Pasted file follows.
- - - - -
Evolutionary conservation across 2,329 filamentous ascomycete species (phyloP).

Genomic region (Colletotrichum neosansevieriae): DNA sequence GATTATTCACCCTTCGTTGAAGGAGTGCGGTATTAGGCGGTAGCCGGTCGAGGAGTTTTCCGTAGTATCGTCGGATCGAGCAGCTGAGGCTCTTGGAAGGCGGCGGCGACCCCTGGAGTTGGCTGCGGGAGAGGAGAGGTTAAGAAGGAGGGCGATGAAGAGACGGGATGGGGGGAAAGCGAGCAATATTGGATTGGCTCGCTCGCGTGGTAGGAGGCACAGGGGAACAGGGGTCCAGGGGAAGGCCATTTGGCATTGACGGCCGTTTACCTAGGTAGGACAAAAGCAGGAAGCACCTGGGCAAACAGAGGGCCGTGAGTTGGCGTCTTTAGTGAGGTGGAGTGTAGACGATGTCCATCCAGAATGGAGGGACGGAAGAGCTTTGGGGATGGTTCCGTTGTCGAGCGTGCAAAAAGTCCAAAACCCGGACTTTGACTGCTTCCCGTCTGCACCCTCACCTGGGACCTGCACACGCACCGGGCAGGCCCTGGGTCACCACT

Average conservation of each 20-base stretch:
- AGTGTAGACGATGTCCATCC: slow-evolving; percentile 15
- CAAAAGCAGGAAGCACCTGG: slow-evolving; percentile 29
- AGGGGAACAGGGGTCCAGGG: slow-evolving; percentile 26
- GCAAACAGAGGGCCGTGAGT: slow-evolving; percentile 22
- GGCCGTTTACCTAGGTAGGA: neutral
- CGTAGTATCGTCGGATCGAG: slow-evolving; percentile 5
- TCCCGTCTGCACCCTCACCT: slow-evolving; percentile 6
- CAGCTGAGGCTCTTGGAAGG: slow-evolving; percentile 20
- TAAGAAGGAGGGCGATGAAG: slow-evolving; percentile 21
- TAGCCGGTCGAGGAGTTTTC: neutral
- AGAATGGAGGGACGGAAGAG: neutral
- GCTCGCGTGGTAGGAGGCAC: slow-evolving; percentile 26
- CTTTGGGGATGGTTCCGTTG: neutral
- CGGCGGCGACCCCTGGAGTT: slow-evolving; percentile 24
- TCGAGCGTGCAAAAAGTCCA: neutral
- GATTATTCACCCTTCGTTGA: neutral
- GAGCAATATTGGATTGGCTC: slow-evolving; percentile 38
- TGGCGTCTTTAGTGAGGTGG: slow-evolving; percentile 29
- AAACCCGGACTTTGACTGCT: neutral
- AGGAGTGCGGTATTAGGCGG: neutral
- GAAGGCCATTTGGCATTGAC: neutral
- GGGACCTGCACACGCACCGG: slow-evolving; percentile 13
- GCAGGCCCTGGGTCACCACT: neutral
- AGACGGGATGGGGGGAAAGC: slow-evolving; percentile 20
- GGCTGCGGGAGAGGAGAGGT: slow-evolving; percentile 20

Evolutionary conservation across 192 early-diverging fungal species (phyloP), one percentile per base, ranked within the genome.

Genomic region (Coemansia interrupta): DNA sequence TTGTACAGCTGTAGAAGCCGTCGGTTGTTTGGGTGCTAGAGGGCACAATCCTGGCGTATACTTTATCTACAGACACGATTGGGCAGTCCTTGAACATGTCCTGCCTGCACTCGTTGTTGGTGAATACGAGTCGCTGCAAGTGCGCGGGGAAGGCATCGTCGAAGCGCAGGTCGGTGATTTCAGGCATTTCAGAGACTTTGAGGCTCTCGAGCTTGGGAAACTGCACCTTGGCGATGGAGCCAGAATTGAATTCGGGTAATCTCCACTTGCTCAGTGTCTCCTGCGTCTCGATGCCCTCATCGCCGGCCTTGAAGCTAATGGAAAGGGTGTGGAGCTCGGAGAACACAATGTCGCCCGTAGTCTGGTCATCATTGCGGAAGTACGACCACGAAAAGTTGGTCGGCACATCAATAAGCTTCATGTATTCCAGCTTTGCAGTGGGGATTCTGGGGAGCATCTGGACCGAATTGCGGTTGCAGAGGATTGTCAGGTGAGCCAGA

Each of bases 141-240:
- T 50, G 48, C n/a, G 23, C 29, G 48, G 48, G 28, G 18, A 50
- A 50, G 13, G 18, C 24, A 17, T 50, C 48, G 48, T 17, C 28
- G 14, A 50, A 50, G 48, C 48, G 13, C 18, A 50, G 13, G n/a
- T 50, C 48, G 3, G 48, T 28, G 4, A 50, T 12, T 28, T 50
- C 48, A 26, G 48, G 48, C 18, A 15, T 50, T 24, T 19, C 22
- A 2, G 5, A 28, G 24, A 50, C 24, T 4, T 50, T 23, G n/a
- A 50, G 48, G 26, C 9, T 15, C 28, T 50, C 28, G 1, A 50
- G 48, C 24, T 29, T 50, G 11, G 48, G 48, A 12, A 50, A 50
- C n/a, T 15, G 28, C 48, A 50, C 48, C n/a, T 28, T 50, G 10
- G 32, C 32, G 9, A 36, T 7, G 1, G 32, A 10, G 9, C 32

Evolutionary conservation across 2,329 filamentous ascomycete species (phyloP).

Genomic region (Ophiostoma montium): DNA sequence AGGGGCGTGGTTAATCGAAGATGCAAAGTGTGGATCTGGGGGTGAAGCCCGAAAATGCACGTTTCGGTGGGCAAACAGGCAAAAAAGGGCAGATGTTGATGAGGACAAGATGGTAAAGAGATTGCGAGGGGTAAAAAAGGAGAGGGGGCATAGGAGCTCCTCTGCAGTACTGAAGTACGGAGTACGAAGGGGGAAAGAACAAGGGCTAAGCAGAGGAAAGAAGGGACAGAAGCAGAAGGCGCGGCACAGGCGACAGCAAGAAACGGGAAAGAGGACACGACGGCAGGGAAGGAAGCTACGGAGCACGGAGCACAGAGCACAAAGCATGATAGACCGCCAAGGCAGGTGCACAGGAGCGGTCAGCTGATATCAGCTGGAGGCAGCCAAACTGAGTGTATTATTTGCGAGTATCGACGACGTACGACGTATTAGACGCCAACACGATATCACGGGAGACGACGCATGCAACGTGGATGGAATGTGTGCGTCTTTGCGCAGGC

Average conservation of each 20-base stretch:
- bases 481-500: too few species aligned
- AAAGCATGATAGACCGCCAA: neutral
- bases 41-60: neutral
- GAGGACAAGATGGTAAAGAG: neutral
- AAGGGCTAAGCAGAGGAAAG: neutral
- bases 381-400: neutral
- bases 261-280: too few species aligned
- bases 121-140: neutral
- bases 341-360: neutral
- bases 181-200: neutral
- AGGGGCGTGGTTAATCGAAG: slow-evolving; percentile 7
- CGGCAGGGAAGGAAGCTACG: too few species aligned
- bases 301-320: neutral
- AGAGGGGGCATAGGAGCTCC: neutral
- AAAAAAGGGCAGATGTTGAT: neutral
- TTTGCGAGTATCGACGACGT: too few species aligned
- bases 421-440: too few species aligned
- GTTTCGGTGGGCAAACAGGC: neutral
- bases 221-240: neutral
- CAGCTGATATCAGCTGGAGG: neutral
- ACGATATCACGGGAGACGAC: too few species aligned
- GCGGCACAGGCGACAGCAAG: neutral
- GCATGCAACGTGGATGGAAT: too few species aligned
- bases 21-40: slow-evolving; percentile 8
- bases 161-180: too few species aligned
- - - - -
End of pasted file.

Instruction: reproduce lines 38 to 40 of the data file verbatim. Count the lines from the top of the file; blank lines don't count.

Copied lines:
- A 50, G 48, G 26, C 9, T 15, C 28, T 50, C 28, G 1, A 50
- G 48, C 24, T 29, T 50, G 11, G 48, G 48, A 12, A 50, A 50
- C n/a, T 15, G 28, C 48, A 50, C 48, C n/a, T 28, T 50, G 10